Six Strokes and Four Wheels
Yamaha makes two bikes which get rave reviews from riders, so when they're put head to head, which comes out on top?
Which engine type makes a better motocross motor?
There's a rumbling in the air around motocross tracks, but it's not the kind of thunder created by nature. It's the baritone rasp of a high-po 4-stroke engine kicking roost at the pre-mix gang on their 2-strokes.
It's a revolution of sorts, where the dirty, mosquito-toned 2-strokes are clinging to the last vestige of their relevance in the face of governmental regulations and new 4-stroke designs. If you missed it, here is our detailed description of the rise and fall of 2-strokes.
Yamaha, being the first of the big factories to field a competitive 4-stroke motocrosser, has become the leader in 4-stroke dirt bikes. Thus far, it's the only company to have won a national championship on the booming 4-strokers.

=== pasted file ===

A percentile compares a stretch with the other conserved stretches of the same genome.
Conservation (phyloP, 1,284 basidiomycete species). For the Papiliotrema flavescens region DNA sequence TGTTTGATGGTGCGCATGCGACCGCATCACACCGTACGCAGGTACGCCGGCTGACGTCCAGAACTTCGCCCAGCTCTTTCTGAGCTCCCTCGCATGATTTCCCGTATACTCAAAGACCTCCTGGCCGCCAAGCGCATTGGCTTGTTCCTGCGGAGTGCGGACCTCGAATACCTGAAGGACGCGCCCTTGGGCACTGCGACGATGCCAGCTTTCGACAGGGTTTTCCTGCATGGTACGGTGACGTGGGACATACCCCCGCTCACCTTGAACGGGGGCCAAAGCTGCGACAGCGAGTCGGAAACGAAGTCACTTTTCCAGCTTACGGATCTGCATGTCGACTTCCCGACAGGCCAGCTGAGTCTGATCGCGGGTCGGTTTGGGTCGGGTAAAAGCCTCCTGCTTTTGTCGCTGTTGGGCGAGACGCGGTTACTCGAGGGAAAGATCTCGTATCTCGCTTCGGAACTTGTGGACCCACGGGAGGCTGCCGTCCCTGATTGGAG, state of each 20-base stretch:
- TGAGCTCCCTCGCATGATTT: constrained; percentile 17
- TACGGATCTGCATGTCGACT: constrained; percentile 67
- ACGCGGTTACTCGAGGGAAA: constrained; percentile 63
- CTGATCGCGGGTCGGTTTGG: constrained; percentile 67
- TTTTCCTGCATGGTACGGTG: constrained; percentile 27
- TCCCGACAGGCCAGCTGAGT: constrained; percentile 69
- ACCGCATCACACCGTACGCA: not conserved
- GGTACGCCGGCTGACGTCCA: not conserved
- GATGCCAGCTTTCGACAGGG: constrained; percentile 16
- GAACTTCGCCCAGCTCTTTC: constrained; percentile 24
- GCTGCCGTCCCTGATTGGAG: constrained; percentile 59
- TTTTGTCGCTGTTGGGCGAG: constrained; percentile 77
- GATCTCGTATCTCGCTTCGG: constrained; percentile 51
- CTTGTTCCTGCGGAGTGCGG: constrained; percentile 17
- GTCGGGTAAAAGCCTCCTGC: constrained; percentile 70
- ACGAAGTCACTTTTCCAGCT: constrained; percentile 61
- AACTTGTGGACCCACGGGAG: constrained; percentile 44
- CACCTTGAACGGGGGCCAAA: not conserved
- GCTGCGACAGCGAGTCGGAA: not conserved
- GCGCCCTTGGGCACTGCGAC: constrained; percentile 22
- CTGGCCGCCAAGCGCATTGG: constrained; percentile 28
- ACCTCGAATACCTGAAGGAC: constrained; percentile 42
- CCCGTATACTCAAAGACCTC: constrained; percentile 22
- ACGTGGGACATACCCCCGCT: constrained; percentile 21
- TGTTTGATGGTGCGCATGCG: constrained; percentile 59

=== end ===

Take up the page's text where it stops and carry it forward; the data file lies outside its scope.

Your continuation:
The success on the track for Yamaha's 4-stroke dirt bikes has resulted in a huge jump in sales of its range of competition dirt bikes, up 127% from 1997 through 2001 compared to the industry's 87%. Though its 2-strokes remain near the top of the sales charts, it's the 4-stroke YZ and WR 400/426Fs and 250Fs that have really boosted Yamaha's marketing position. Currently, Yamaha sells more YZ250Fs than any of the competition's 125cc dirt bikes, and the YZ426F sells at a pace about even with the YZ250 2-stroke, with numbers not far behind the 250F.
To find out what the big deal is about these new challengers, we plucked two natural enemies from the confines of Yamaha's warehouse: a YZ125 2-stroke and YZ250F 4-stroke that compete against each other in the AMA's 125cc National Motocross and Supercross classes.